Head down, find my line, engage my core, land light on the balls of my feet, kick, kick, go! Go! Ladder obstacle time check: 5 minutes, 40 seconds. Dang it. Not terrible but not good. Next is a mowed path with a slight decline which means it’s time to run while I still can. I catch a new wind. Hair pin turn to the right and back up I go. Pull with your arms, breathe in (step, step, step), breathe out (step, step, step). Snake! Yes, that was a snake, slithering away into the tall grass. Rock on, dude! I am a beast! I am one with nature! This is such a primal experience. Look! Deer poop! I’m tired but I like this part. Duck down, through the trees, break left, I love this! Run, run, jog, jog, slowing down. What?! Heart rate check: 165. *Expletive!* Why can’t I ever exceed 165 anymore?!

Jog, jog, jog…okay, at least speed walk. Stride out, pump your arms. C’mon. Getting old sucks. What the hell, man? This bites. Buzz goes my watch. “Recovery Check: Good.” Thank you, happy helper. Could you maybe buzz my ass and make me move faster, too? Okay, whatever, you know? And then the justification talk creeps in. I’m almost 50. I look and feel great for my age. Compared to most of my peers I’m healthy and happy. This really isn’t even necessary. My husband loves me just the way I am. I’ve got a lot to do. I bet my phone’s exploding with texts. I’m probably done for today. Hello again, Mr. Grasshopper. Right down the front of my shirt. Seriously? Where is it? In my bra? I flap my shirt wildly and shake my head at the nonsense of it all.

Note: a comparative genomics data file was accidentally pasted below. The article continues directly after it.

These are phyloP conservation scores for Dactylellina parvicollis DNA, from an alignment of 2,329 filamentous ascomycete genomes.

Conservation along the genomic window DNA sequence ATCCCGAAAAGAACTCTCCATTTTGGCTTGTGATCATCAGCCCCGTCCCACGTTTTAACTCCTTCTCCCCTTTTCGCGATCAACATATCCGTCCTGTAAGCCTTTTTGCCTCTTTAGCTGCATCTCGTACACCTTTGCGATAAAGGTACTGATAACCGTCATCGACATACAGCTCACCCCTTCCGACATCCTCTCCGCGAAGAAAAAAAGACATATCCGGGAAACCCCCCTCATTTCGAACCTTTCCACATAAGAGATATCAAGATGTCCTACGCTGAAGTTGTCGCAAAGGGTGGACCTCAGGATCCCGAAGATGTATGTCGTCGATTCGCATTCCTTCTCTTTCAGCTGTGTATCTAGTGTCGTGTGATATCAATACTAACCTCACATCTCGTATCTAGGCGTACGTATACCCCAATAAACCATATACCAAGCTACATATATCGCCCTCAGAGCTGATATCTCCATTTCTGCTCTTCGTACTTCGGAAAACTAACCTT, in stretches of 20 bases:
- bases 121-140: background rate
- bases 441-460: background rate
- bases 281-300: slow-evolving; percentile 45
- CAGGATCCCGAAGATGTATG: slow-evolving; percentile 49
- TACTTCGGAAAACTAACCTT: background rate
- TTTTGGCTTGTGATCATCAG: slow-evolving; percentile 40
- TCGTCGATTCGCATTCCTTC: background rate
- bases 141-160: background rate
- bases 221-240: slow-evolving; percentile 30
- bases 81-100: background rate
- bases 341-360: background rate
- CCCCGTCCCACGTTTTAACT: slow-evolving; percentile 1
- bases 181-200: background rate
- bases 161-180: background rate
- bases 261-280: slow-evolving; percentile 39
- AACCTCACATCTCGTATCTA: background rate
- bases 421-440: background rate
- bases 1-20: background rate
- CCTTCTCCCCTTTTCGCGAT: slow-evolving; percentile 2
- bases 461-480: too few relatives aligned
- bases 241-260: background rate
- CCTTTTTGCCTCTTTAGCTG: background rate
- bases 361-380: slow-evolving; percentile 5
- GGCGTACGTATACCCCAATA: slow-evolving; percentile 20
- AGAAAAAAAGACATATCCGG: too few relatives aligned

Heart rate check: 132. What the…? How long have I been walking? Crap. Snap out of it. Go!

Head down, find my line, engage my core, land light on the balls of my feet, kick, kick, go! Go! Back up near the road, still no cars drive by. Keep running anyway! Our character is who we are when no one’s watching, right? I head south then east then south again, take a sharp right toward the giant brush pile. Optional checkpoint – don’t skip it, cheater. I keep running, landing lightly, feeling the earth beneath my feet, actually imagining that I can feel the grass bending and the dirt shifting. Eight minutes in. Yes, here comes the Zen place. OMG I love this. I keep running. Wait, is that nausea? Ignore it. This is your favorite part. I zoom through the trees, left, right, back left, back right, hard left, lunging and leaning like I’m racing motocross, quads fired up, careful through the mulchy stuff. Look at that. What a truly beautiful sunflower. I love Kansas. Slowing down now. Heart rate check: 168 and still jogging! Yes! I keep running because in two more lefts I know I have to slow down anyway for this technical segment – a single width trail that cuts diagonally through a tangled field of wild everything.

I’ve got this now. I know this section. I made this section. I know I can rest my heart while making up some time by high stepping the fallen stalks and skirting the sticker bushes. My legs are so much stronger than my heart. This is my expertise. I could do this all day. Sweat dripping into my eyes, in no time I’m out of the field and in a full sprint toward the teeter-totter obstacles. Teeter Totter ObstaclesUp and over, up and over, without missing a beat, letting them catapult me forward down the path. I’m so good at those. Thank God I’m good at something. Isn’t the human body amazing? Downhill now, cross the road, and here comes the side pain. No. No way. No time for that now. I can see the end. Time check: 10 minutes, 45 seconds. I’m about to vomit. Voices on.